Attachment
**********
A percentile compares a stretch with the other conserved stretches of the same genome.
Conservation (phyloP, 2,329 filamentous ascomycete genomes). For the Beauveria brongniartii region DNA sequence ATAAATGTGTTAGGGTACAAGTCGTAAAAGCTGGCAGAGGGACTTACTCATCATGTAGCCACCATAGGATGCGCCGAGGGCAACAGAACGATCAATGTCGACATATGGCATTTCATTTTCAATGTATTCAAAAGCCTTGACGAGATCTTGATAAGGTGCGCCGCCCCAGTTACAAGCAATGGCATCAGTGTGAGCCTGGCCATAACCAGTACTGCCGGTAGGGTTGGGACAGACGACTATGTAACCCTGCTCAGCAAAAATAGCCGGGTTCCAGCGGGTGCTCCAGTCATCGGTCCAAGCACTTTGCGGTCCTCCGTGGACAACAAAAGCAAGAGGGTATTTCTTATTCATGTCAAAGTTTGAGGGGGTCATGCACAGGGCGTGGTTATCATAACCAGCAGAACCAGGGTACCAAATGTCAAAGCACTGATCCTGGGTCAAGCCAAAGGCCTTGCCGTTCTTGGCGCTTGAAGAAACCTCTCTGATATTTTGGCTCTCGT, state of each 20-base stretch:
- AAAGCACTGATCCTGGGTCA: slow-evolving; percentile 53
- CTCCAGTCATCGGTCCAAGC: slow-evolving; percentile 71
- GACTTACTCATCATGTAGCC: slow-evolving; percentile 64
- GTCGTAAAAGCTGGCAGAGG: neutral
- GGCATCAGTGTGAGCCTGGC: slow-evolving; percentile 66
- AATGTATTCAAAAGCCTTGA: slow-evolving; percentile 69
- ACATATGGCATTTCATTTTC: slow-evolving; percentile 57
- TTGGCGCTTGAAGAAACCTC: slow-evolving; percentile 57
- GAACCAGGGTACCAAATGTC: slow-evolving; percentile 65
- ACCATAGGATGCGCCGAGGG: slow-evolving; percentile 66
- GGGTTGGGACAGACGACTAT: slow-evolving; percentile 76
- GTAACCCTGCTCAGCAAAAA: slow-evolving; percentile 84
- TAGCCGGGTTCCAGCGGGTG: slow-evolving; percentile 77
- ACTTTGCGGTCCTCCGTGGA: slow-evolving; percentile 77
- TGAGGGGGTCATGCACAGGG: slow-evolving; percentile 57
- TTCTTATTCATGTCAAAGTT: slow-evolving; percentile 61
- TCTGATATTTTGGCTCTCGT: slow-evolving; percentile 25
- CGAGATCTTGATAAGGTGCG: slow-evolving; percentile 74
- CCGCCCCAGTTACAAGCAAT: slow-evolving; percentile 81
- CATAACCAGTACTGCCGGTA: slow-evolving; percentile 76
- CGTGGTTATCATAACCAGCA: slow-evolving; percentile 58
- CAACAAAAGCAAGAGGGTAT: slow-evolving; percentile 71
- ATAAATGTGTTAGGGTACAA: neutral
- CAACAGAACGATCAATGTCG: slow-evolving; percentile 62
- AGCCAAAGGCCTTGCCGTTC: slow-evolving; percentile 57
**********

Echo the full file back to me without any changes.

A percentile compares a stretch with the other conserved stretches of the same genome.
Conservation (phyloP, 2,329 filamentous ascomycete genomes). For the Beauveria brongniartii region DNA sequence ATAAATGTGTTAGGGTACAAGTCGTAAAAGCTGGCAGAGGGACTTACTCATCATGTAGCCACCATAGGATGCGCCGAGGGCAACAGAACGATCAATGTCGACATATGGCATTTCATTTTCAATGTATTCAAAAGCCTTGACGAGATCTTGATAAGGTGCGCCGCCCCAGTTACAAGCAATGGCATCAGTGTGAGCCTGGCCATAACCAGTACTGCCGGTAGGGTTGGGACAGACGACTATGTAACCCTGCTCAGCAAAAATAGCCGGGTTCCAGCGGGTGCTCCAGTCATCGGTCCAAGCACTTTGCGGTCCTCCGTGGACAACAAAAGCAAGAGGGTATTTCTTATTCATGTCAAAGTTTGAGGGGGTCATGCACAGGGCGTGGTTATCATAACCAGCAGAACCAGGGTACCAAATGTCAAAGCACTGATCCTGGGTCAAGCCAAAGGCCTTGCCGTTCTTGGCGCTTGAAGAAACCTCTCTGATATTTTGGCTCTCGT, state of each 20-base stretch:
- AAAGCACTGATCCTGGGTCA: slow-evolving; percentile 53
- CTCCAGTCATCGGTCCAAGC: slow-evolving; percentile 71
- GACTTACTCATCATGTAGCC: slow-evolving; percentile 64
- GTCGTAAAAGCTGGCAGAGG: neutral
- GGCATCAGTGTGAGCCTGGC: slow-evolving; percentile 66
- AATGTATTCAAAAGCCTTGA: slow-evolving; percentile 69
- ACATATGGCATTTCATTTTC: slow-evolving; percentile 57
- TTGGCGCTTGAAGAAACCTC: slow-evolving; percentile 57
- GAACCAGGGTACCAAATGTC: slow-evolving; percentile 65
- ACCATAGGATGCGCCGAGGG: slow-evolving; percentile 66
- GGGTTGGGACAGACGACTAT: slow-evolving; percentile 76
- GTAACCCTGCTCAGCAAAAA: slow-evolving; percentile 84
- TAGCCGGGTTCCAGCGGGTG: slow-evolving; percentile 77
- ACTTTGCGGTCCTCCGTGGA: slow-evolving; percentile 77
- TGAGGGGGTCATGCACAGGG: slow-evolving; percentile 57
- TTCTTATTCATGTCAAAGTT: slow-evolving; percentile 61
- TCTGATATTTTGGCTCTCGT: slow-evolving; percentile 25
- CGAGATCTTGATAAGGTGCG: slow-evolving; percentile 74
- CCGCCCCAGTTACAAGCAAT: slow-evolving; percentile 81
- CATAACCAGTACTGCCGGTA: slow-evolving; percentile 76
- CGTGGTTATCATAACCAGCA: slow-evolving; percentile 58
- CAACAAAAGCAAGAGGGTAT: slow-evolving; percentile 71
- ATAAATGTGTTAGGGTACAA: neutral
- CAACAGAACGATCAATGTCG: slow-evolving; percentile 62
- AGCCAAAGGCCTTGCCGTTC: slow-evolving; percentile 57